Daydreaming about a summer book group may be just the thing you need right now. But this book group is delightful for another reason: it’s a book group for children, specifically, youngsters entering grades three through five. For those who may have considered starting a book group for children, but need evidence of how to make it work, the Q&A reveals two essentials: snacks and a good reader.
Years of Operation: One summer
Leader(s): Different children’s librarians at the Watertown Free Public Library in Massachusetts. Kathleen Loglisci writes.
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Tell us a little about your book group.
During the summer reading program of last year, the Watertown Free Public Library hosted a book group called Snack Chat, for children entering grades three to five. Each week, participants discussed a different genre of fiction while snacking in the program room of the children’s department. The librarian asked questions, gave book talks, read from a book, and handed out bookmarks with different annotations for each week’s genre (click here to see the bookmarks). An average of four children, both boys and girls, attended each week, with some repeat attendees. The snacks were definitely an incentive for coming. Sometimes younger children joined the group but they were not able to summarize their reading experiences well enough to provide good conversation.
Snack Chat was a heavily promoted program but it was not as popular as some of our other summer activities. We found that the participants preferred listening to stories being read over talking about books.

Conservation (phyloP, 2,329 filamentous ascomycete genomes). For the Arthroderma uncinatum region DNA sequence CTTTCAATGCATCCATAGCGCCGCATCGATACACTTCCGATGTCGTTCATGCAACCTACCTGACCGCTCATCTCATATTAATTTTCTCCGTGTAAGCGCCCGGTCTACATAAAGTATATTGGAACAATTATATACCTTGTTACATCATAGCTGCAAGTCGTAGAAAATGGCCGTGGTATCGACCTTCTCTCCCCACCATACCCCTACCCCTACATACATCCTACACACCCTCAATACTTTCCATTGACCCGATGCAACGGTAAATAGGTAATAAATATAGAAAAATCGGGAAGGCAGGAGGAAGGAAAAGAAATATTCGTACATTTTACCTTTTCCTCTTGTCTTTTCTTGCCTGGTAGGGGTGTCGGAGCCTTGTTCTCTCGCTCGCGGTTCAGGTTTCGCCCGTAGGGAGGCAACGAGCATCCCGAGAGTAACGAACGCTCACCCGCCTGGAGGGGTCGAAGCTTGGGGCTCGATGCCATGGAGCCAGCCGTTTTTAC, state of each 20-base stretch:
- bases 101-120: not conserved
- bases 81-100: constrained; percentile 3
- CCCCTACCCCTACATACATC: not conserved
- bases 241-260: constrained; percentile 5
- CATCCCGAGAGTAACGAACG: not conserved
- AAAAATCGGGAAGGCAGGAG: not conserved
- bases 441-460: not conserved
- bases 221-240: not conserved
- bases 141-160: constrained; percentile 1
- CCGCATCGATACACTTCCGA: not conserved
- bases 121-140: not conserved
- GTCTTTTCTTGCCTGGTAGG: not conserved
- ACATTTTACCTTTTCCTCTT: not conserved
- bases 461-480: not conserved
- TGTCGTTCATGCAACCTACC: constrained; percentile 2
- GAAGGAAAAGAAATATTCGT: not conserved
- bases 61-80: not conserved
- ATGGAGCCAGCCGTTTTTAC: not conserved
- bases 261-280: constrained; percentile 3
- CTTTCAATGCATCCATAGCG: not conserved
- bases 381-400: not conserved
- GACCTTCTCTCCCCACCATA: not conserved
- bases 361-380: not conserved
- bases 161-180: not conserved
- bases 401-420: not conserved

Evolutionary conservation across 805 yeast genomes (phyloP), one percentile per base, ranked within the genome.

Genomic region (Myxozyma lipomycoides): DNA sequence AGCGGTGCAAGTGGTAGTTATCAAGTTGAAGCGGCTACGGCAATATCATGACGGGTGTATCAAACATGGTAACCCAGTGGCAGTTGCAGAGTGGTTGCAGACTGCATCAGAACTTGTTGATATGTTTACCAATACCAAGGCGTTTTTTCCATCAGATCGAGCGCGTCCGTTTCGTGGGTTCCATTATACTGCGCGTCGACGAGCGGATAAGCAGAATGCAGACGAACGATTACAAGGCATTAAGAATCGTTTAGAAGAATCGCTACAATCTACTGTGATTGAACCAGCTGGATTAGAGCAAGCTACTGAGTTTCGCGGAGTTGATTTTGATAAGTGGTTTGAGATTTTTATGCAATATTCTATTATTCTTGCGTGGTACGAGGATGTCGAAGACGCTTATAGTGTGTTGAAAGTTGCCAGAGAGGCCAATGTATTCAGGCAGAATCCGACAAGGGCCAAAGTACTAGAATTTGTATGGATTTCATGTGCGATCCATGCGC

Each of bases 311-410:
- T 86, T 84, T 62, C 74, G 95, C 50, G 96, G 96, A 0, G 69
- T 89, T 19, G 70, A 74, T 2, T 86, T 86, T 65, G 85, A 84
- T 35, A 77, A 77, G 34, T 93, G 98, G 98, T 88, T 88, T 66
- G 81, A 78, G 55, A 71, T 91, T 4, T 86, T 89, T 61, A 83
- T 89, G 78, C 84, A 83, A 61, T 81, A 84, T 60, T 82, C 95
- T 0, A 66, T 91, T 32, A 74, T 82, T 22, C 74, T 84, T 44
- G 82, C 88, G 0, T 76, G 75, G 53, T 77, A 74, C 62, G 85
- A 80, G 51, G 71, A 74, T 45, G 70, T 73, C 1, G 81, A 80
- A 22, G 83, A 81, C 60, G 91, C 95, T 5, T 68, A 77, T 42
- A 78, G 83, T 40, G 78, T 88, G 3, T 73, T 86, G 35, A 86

Once the school year started, the Watertown Free Public Library changed their book club format to a once-a-month chapter book read aloud for the elementary set. Participants choose the titles and are encouraged to check out copies of the book to finish at home.
When, where, and how often do you meet?
The snack Chat book group met on Mondays at 3:30 p.m. for seven weeks in a row during the summer.
How does your group make its reading selections?
Our reading selection consisted of books that the librarian had read recently because they were new or had received favorable reviews.
Which book did your group collectively like the most this past year?
The story that peaked the most interest among the group was part of the new Lemony Snicket series, All the Wrong Questions. Each time the librarian paused for questions at a chapter break, the group begged to read the next chapter.
Which is the most divisive book your group has read, and why?
Although the librarian attempted to frame each story, the group had trouble understanding Jacqueline Woodson’s Brown Girl Dreaming (2014), because they had not yet learned about the historical context in which it takes place.
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